Polycystic ovary syndrome (PCOS) is a very common clinical situation that affects up to 25% of women of reproductive age [1,2]. The diagnosis of PCOS relies on the presence of two out of three of the criteria established at the consensus meeting in Rotterdam [3]; however, in recent years, the dismetabolic state, insulin resistance (IR), and the correlated compensatory hyperinsulinemia gained attention and consideration and a variable spectrum of clinical manifestations has been highlighted [3,4]. In addition to the well-known clinical symptoms, PCOS is also characterized by the frequent occurrence of metabolic problems, such as obesity (up to 50% of the patients) and hyperinsulinemia that occurs in a high percentage of subjects. Indeed, extensive literature has shown that insulin resistance is very common in PCOS independently from BMI [5].
Insulin resistance is a compensatory event that elevates insulin plasma levels in response to a metabolic load and/or in baseline conditions to manage glycemic values within the normal range. Such compensatory hyperinsulinemia has been observed in up to 50–70% of women with PCOS and obesity and in 15–30% of PCOS with normal weight [4,5]. Although compensatory hyperinsulinemia represents a metabolic attempt to adjust and control glucose profiles, women with PCOS and IR have a greater risk of incurring in metabolic complications such as metabolic syndrome (MS) [6,7] and non-alcoholic fatty liver disease (NAFLD) and/or liver fibrosis [8].
Recently, a new index, HIE (Hepatic Insulin Extraction), has been evaluated in obese PCOS subjects, and it has been reported to be positively correlated with IR [9,10]. The HIE index is the ratio between insulin and C-peptide plasma levels and reflects the balance between the kinetics of synthesis and the clearance of the two peptides. HIE is usually computed as the ratio between the area under the curve (AUC) of insulin and the AUC of C-peptide (AUC Ins/AUC C-Pept) [9,11]. Recent studies clearly demonstrated that HIE is associated with muscle and adipose tissue IR. Moreover, a reduced liver function and the ability to clear insulin from the blood participates in improving IR [9,12]. On such basis, HIE might represent a relevant clinical index that may help in preventing the risks of NAFLD and hepatic steatosis as recently reported [8,9].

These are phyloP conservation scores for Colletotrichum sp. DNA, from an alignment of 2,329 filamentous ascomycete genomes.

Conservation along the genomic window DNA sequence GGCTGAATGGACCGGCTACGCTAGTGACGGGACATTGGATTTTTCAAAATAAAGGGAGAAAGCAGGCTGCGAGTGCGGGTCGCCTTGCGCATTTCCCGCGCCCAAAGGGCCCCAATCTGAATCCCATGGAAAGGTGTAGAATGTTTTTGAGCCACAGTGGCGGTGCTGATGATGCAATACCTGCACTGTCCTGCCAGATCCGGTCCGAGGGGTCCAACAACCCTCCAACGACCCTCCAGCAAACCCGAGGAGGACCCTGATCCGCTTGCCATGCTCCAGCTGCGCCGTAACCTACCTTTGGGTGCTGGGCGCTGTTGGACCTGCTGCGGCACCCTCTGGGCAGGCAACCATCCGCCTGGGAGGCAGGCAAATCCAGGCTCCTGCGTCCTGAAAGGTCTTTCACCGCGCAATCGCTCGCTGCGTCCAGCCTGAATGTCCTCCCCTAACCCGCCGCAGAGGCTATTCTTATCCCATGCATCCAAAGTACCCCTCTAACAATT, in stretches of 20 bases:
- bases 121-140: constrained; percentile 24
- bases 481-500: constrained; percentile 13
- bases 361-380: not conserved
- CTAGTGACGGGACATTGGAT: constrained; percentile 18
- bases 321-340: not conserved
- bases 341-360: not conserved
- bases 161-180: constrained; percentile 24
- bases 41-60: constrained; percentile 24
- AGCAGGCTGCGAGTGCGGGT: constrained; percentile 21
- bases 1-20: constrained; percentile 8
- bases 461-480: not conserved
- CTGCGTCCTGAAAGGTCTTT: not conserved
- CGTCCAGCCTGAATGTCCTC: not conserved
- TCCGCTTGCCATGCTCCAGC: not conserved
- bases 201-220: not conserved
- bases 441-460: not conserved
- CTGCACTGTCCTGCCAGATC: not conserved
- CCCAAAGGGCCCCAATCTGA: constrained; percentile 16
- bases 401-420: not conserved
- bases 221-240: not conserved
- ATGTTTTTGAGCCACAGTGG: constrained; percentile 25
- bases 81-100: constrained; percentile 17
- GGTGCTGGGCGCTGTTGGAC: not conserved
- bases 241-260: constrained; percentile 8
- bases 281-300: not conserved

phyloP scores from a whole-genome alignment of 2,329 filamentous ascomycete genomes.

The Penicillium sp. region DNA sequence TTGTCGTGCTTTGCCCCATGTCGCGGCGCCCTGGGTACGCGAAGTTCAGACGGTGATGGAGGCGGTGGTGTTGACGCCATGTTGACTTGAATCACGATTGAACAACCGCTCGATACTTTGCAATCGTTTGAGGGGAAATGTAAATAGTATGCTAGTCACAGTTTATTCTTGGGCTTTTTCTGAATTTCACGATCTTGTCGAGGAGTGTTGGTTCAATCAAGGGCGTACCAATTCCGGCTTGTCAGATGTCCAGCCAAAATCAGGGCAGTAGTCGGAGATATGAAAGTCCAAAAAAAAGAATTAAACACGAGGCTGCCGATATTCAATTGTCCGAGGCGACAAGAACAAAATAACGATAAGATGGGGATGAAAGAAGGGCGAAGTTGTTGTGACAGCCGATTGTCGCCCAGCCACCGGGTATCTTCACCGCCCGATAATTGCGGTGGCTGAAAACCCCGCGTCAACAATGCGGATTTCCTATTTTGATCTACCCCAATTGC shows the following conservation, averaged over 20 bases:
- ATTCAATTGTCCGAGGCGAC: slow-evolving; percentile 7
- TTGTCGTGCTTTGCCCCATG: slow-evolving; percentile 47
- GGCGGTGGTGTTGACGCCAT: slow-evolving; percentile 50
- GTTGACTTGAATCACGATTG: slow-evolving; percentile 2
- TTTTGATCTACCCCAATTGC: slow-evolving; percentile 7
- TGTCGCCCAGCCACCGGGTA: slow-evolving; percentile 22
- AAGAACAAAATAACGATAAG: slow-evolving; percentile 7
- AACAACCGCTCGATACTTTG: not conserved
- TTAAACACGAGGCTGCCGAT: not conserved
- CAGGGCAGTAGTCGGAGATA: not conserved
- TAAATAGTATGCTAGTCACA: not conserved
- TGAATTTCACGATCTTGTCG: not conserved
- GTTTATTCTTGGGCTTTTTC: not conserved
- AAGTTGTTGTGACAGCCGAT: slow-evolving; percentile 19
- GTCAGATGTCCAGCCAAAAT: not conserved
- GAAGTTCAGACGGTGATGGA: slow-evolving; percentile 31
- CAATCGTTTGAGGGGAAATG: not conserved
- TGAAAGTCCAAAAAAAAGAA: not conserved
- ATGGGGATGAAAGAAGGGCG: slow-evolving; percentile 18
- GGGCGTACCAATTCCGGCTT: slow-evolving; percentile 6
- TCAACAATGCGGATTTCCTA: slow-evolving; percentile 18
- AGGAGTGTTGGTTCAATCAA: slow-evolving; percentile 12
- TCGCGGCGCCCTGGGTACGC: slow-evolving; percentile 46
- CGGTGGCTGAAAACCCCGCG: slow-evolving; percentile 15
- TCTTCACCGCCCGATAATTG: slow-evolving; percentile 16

From the physiological point of view, HIE has been demonstrated to reflect insulin kinetics as a balance between pancreatic insulin synthesis and its hepatic clearance. Since C-peptide almost exclusively reflects pancreatic synthesis because hepatic C-peptide clearance is almost negligible [9,10], HIE represents a simple-to-compute index for linking hepatic functions with PCOS dismetabolic conditions. On such basis, we aimed to compute HIE in early morning fasting conditions in a larger group of overweight/obese PCOS patients than what was tested previously [13] to evaluate whether a single HIE computation might be a simpler index than performing computations with OGTT [13].